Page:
said accompanied by liquor. If the hon. Member would refer to the clause in the Act of 1904, he would see that there was no exemption such as he now sought to obtain in favour of the houses to which he referred.


The conditions in the Act of 1904 were to attach to every house whatever its character.


I have just said so; they do not exempt houses of this particular character.


thought the Solicitor-General laid too much stress on the Act of 1904. Obviously it was one thing to apply certain restrictions to a particular class of house, and quite a different thing to apply those restrictions to every house. He asked the Solicitor-General whether he really meant that those buildings to which the licence was merely an accessory came within the subsection? Did he really mean that in the case of an hotel the justices could make any regulations they pleased in regard to any part of it, from top to bottom, which was open to the public? He presumed that this was merely a little oversight, because the Government were dealing with the Bill in a hurry, and they would be very glad to put down an Amendment on Report.


asked what was the change really proposed in the later part of the clause. As regarded the arrangements of a house generally, that was not a matter for the justices in the case of hotels, and the same observation applied to paragraph (g). In respect of paragraph (e) he understood, when they came to it, that hotels were to be exempted. ["No."] He understood from the Solicitor-General that some change was to be made to satisfy the mover of the Amendment with regard to Sunday closing.


That is another clause.


said if there was to be any exception with regard to hours, the earlier clause had no exception from the power to close hotels altogether on Sunday. He did not think that would be at all approved. Surely, if there was any part of this clause from which hotels ought to be exempted it was that dealing with bona-fide travellers. He hoped that the Amendment would be pressed, because it dealt with a special case which ought to be exempted from the operation of the clause.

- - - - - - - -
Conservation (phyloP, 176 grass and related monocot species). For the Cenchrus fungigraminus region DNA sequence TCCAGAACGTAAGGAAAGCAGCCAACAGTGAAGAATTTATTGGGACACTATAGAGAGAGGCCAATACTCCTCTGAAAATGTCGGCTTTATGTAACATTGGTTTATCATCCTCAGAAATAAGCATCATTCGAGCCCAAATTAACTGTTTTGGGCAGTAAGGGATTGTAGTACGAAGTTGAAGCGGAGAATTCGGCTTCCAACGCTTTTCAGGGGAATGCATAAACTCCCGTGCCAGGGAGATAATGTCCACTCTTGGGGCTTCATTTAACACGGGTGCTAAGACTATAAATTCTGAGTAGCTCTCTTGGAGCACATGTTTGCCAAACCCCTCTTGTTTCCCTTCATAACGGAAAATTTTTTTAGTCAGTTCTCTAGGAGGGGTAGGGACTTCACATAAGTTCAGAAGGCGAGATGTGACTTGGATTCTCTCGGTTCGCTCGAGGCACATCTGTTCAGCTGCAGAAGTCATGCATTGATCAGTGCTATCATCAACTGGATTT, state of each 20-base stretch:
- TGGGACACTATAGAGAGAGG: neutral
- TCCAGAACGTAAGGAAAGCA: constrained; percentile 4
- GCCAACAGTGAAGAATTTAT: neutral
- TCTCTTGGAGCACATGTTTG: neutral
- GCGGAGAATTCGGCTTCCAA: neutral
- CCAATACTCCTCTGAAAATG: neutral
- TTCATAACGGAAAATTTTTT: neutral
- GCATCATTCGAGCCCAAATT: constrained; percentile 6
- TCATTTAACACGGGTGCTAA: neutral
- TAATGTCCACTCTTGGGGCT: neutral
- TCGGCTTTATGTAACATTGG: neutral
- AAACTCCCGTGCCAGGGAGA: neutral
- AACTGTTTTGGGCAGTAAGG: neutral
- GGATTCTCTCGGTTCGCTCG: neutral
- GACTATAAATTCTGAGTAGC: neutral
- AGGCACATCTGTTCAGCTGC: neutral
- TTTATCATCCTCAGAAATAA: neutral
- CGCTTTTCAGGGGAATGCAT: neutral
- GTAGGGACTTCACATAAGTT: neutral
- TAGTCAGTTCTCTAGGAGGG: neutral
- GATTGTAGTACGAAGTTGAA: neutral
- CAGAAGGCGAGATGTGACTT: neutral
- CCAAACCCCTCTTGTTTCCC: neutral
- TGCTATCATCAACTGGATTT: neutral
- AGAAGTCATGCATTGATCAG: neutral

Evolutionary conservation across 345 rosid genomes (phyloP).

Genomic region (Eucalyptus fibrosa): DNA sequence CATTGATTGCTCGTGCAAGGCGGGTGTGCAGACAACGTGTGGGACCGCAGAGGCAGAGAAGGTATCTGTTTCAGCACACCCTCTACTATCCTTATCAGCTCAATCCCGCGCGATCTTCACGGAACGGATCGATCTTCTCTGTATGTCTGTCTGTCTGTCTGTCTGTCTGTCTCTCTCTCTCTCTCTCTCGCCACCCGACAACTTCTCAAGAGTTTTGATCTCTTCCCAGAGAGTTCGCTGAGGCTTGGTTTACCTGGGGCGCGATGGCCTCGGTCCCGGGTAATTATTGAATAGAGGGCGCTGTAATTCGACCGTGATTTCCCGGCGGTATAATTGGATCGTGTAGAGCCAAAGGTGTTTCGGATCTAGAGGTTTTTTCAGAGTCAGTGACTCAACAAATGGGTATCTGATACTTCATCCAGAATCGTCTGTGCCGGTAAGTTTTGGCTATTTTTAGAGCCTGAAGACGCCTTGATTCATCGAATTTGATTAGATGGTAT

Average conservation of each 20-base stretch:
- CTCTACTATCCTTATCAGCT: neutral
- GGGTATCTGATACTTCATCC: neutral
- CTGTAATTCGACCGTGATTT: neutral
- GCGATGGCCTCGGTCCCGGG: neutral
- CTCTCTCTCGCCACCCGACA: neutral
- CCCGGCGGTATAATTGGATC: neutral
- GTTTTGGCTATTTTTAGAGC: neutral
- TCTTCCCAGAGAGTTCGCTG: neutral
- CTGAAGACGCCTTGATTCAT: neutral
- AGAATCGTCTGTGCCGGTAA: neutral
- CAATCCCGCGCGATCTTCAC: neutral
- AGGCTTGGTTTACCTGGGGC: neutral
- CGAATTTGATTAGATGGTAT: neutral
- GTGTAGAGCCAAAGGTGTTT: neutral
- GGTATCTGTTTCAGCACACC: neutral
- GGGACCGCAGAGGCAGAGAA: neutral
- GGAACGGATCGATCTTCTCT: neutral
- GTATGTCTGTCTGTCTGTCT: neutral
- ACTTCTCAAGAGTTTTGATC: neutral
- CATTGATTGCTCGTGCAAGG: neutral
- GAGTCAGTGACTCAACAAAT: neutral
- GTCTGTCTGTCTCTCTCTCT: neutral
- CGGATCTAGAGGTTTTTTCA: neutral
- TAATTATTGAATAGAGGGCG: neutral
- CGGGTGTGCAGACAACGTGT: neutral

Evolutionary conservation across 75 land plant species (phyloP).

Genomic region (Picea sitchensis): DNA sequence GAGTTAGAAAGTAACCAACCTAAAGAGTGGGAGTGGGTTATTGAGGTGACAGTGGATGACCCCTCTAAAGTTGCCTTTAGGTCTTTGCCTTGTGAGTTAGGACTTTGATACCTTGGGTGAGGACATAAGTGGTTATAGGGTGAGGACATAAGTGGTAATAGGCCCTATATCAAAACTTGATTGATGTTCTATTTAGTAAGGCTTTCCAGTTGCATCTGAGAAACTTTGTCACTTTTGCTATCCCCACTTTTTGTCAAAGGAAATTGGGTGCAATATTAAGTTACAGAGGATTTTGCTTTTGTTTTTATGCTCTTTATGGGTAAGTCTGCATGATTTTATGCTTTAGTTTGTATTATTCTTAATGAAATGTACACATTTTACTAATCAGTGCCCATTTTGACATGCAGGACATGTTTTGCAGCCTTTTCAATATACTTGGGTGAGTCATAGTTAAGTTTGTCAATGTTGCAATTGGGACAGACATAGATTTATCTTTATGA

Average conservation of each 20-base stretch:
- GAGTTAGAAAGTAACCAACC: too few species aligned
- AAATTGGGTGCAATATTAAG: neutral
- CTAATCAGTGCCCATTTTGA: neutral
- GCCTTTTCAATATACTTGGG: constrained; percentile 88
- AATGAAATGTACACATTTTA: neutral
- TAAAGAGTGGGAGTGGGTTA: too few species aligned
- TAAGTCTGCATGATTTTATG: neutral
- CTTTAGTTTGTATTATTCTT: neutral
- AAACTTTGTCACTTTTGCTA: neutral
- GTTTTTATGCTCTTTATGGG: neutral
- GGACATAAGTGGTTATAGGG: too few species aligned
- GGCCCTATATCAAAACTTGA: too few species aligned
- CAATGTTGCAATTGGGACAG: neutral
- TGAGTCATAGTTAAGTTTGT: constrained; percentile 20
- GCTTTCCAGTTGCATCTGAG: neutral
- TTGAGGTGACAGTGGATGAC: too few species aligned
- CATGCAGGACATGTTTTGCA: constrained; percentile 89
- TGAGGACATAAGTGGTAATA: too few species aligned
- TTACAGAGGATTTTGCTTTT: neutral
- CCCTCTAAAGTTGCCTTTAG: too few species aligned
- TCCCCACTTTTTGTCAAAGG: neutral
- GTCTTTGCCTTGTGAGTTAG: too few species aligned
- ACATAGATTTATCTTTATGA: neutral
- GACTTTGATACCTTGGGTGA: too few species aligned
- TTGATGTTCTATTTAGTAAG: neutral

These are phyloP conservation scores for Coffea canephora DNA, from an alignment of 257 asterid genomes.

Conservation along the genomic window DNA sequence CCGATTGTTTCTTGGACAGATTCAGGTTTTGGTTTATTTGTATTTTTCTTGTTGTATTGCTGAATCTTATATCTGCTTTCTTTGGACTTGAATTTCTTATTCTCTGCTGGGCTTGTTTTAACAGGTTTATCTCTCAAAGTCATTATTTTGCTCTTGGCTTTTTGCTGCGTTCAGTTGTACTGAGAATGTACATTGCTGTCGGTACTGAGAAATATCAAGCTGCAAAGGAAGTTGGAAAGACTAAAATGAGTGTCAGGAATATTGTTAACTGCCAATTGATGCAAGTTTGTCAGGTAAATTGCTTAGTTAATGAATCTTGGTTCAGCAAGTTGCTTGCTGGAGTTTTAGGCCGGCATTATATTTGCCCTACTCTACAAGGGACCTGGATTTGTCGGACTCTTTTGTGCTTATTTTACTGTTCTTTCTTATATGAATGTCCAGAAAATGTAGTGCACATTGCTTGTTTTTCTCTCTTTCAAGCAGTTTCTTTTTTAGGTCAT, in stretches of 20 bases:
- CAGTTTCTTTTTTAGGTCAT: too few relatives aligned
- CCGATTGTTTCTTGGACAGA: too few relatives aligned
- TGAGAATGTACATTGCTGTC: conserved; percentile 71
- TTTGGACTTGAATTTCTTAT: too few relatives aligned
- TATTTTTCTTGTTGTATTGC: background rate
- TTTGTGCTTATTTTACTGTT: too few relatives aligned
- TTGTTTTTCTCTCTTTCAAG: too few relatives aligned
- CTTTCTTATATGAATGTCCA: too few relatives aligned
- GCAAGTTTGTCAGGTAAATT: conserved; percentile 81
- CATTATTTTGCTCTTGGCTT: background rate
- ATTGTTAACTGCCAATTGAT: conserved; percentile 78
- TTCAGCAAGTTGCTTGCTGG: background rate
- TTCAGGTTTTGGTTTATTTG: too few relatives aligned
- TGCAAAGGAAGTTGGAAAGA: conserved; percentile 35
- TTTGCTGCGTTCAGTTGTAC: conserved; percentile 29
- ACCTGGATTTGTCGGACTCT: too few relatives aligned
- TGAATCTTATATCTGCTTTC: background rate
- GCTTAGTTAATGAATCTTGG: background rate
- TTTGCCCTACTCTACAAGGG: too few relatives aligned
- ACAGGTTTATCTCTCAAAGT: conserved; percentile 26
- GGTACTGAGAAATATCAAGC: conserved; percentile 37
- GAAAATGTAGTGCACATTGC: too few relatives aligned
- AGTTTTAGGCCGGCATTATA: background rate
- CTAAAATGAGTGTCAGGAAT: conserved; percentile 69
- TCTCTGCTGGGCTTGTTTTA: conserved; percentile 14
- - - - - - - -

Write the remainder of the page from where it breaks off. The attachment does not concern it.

MR. LYTTELTON (St. George's, Hanover Square)

said he must press for further information. He had put down Amendments to almost every clause of the Bill in regard to hotels, but under the closure they had not been reached. He was quite at a loss as to what the policy of the Government was with respect to hotels, such, for instance, as the great railway hotels, which had been, in existence for a very long time. Did the Solicitor-General really suggest that on polling day the Great Western Hotel at Paddington was to be shut up? Would he suggest that the new Great Central and St. Pancras Hotels were to be shut up on a Sunday, and that the licensing justices should have full power to close them altogether on that day? Such conclusions seemed to him to be absolutely ridiculous. As the basis of their measure the Government assumed that a reduction in the number of public houses would result in increased public morality, and upon that they had built up the immense practice of restriction contained in the Bill. He had never in his life met anybody who contended that a large hotel was other than a benefit to its neighbourhood. It was not a source, by any conceivable means, of the mischiefs which it was imagined were going to be dealt with by this Bill. None of those mischiefs arose at all in the case of large hotels. He was perfectly certain that any man of business who looked at the question would see that from the commercial point of view the existence of an hotel in a place was a matter of very great public importance. He knew perfectly well, from his own experience of places like Manchester and Birmingham, that the complaint in the old days was that there was no first-class hotel accommodation in those cities. That cause of complaint had now been removed. He had always understood that the institution of a really good hotel in a great commercial city had a very great bearing on its commerce. He wanted, if he could, to understand what the Government meant by this clause. Was it their intention to bring hotels within the ambit of this Bill at all? He submitted that to do so was absolutely unnecessary, and that they would be inflicting great damage on the community by adopting such a course. None of the mischiefs which were aimed at were produced by large hotels, while there were many benefits from them, chiefly commercial. He understood that foreign countries were very fully alive to the many benefits which arose to a commercial community from the presence in their midst of large commercial hotels. Was it really intended to bring within the clause such hotels as he had been speaking of, and to which the licence was a mere accessory? Was it really proposed that they were to bring those hotels within the jurisdiction of the licensing magistrates to declare that they were to be wholly closed on polling day or that they were to be open for a limited period on Sunday? He really could not believe that the Government had such a project in mind, but if they had he should most certainly vote for the Amendment.